Q: Are there any prerequisites for an application or service to be transitioned to AWS?
Mr. Marion: There are a few. A system or application has to be x86-based and fit Impact Levels 2 and 4 (see Figure 1), which is all that our current AWS contract is authorized to host. If a system is an Impact Level 5 and/or a National Security System or application, we are unable to accommodate that in the cloud offering today.
Ms. Shuryn: Also, commands still need an ATO, an Authority to Operate, just as they do in current operational environments.
Q: The Navy has already used its AWS contract to move 800 to 900 public-facing websites to the cloud and has instituted policies requiring that other systems that host public data must transition to cloud services. Why has this policy been mandated?
Mr. Marion: The number is now 1,067 public-facing sites currently hosted by the Navy Public Portal, which resides in AWS. DCAO is the program manager for the Public Portal. These sites were previously hosted on Navy Forces Online by DISA. A couple of things led to the move from DISA to commercial. First, there was a desire by the Navy to move into a commercial space with as little risk as possible. Technically, it was the end of life for SharePoint 2007, and the Navy wanted to get to 2010 or better, so the Navy decided to build in the cloud.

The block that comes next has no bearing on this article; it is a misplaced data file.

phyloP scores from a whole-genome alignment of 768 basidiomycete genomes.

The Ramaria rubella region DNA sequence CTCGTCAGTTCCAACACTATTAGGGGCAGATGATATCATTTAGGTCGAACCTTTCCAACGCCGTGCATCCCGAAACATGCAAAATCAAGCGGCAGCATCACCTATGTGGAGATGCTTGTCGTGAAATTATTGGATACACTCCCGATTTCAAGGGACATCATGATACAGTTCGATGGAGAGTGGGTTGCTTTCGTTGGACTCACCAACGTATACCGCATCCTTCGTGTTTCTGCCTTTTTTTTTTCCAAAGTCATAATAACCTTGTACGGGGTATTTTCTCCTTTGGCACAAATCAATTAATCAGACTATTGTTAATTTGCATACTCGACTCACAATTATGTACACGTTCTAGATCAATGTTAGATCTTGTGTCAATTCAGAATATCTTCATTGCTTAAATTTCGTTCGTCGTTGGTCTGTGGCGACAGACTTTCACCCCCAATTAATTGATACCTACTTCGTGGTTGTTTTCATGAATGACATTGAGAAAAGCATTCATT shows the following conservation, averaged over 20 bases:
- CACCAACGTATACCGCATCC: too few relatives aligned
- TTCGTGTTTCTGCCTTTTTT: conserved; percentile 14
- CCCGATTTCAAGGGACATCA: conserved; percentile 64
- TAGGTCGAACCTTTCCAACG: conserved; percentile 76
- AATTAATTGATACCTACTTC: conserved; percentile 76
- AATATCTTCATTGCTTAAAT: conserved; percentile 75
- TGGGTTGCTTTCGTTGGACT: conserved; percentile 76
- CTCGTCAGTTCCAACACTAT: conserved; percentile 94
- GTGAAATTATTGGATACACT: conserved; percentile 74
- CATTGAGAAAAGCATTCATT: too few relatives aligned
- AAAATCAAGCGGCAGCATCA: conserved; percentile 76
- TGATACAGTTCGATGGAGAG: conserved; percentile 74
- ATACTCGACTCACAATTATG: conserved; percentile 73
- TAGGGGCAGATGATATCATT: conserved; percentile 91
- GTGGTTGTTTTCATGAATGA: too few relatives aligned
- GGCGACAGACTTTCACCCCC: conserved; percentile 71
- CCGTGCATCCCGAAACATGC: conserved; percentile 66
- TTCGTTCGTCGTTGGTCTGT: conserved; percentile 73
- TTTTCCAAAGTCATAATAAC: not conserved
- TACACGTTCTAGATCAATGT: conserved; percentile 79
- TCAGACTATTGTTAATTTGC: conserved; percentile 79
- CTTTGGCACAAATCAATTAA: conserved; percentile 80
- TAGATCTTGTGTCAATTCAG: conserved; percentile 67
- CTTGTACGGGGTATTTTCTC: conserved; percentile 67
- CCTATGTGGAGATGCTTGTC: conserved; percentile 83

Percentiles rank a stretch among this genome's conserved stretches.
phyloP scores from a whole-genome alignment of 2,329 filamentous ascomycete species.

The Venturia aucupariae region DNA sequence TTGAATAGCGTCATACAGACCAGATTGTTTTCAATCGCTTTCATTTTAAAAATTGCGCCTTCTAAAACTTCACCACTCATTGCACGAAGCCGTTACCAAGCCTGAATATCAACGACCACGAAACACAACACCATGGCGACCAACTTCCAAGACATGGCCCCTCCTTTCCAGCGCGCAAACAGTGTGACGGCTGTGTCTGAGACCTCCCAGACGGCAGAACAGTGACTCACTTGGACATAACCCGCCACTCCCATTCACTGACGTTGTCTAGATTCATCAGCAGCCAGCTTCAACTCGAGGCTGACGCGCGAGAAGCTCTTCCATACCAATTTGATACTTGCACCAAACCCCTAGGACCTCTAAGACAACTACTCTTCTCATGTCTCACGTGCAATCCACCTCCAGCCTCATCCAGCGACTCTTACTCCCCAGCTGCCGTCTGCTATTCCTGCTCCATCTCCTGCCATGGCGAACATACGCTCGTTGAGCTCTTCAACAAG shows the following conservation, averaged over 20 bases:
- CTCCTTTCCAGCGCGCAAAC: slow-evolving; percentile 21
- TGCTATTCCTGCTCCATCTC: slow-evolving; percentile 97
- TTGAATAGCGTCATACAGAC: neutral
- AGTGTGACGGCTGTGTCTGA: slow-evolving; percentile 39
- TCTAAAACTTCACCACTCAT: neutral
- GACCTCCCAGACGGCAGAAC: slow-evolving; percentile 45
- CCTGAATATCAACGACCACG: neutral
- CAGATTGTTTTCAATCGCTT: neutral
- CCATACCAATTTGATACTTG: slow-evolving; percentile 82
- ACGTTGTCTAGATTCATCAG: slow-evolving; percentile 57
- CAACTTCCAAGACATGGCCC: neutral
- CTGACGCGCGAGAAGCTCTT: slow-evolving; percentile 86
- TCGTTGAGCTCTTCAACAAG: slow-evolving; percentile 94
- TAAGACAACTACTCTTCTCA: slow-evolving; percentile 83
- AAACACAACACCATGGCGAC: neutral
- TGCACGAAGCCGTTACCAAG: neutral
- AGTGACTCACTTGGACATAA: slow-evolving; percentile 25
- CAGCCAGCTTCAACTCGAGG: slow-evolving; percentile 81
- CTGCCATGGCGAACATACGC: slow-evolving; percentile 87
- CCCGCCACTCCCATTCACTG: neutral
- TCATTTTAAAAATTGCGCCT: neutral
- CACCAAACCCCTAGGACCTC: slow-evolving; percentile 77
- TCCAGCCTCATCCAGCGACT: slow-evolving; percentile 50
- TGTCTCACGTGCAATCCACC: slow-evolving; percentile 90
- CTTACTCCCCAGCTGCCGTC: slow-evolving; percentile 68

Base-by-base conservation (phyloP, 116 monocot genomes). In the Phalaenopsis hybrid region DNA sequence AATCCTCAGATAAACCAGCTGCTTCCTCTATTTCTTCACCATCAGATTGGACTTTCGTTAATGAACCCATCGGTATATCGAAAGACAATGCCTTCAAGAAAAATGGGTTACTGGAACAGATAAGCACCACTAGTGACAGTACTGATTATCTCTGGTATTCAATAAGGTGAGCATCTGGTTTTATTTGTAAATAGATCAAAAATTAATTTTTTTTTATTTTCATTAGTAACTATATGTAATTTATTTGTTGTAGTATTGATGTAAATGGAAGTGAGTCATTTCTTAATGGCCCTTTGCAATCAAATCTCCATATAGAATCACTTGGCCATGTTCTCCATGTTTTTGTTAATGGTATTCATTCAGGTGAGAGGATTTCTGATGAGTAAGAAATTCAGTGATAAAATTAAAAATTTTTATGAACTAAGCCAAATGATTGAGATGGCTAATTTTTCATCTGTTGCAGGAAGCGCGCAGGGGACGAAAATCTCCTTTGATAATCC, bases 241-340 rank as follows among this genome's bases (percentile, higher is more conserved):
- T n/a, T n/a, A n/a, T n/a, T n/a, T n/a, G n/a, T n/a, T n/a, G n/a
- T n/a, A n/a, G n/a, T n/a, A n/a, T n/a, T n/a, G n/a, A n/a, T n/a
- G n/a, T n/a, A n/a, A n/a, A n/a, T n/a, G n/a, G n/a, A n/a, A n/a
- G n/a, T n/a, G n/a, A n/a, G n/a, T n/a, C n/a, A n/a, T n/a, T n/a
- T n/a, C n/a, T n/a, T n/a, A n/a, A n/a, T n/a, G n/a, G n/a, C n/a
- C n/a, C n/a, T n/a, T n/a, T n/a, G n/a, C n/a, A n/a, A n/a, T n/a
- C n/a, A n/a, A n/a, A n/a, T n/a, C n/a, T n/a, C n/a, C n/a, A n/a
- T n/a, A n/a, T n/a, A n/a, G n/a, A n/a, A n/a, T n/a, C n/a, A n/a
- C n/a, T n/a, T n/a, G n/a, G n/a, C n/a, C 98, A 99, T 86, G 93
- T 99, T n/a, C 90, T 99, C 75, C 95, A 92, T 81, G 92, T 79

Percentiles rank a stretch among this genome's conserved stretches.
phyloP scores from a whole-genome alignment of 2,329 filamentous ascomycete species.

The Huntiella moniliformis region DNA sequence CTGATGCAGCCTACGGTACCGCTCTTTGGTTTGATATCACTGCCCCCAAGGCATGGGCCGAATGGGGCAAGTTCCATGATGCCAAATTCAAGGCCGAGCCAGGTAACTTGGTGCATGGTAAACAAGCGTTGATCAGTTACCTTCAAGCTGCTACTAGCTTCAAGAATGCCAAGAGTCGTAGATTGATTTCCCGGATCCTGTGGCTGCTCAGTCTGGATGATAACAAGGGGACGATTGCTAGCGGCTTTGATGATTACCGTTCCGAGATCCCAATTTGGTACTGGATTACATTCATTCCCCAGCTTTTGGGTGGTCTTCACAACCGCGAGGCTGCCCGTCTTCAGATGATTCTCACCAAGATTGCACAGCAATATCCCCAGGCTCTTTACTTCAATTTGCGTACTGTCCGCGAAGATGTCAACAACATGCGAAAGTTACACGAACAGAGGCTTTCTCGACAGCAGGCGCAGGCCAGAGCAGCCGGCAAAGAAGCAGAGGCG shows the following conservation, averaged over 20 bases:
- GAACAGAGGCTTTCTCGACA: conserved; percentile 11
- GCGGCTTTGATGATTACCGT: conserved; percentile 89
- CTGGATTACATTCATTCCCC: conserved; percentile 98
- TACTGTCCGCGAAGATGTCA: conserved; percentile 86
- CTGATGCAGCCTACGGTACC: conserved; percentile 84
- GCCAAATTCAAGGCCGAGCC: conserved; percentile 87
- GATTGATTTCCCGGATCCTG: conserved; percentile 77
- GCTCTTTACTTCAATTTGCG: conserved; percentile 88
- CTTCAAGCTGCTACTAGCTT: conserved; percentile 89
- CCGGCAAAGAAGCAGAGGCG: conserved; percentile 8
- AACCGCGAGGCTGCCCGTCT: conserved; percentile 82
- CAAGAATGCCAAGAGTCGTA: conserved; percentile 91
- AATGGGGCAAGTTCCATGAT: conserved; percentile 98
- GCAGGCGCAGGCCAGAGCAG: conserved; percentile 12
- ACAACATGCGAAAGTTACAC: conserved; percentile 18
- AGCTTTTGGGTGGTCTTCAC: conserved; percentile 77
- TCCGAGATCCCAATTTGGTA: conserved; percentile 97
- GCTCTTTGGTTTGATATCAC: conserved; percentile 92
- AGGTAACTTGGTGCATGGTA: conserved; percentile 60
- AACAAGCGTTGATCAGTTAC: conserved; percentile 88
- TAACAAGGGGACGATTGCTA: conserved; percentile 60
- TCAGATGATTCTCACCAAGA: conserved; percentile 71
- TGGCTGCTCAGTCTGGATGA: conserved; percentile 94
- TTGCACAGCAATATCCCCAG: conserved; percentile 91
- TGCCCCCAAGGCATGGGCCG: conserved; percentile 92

Ms. Shuryn: Cost was certainly a factor. The Navy decided to grab that low hanging fruit with the least risk (publicly releasable data) and to standardize within the Portal. DISA was also terminating some of the services it had provided, so it was the best value solution for the Navy.
Q: Has the transition been successful? Are there cost-savings in this approach?
Ms. Shuryn: Yes, site sponsors and end users seemed to be happy with the SECNAV portal, which was moved into AWS first, so we kept going from there.
Mr. Marion: I would say the transition was successful, with over 1,000 sites moved. There has been a spectrum of responses, but overall site performance and availability have increased.
For example, BUPERS and the Navy Personnel Command transitioned into the Portal in May 2015; since then the downtime has been just three hours and 40 minutes, which is more than 99 percent availability.
There are cost-savings, but we are still evaluating the data. In terms of infrastructure cost, one example is that an Echelon 2 command was paying tens of thousands of dollars per year to host multiple sites. The same level of service now costs a couple hundred dollars a month.
Q: I understand that the Navy’s strategy for version 2.0 of the Cloud Store is for a multiple-vendor framework to offer additional cloud products. When will version 2.0 be “open” for business?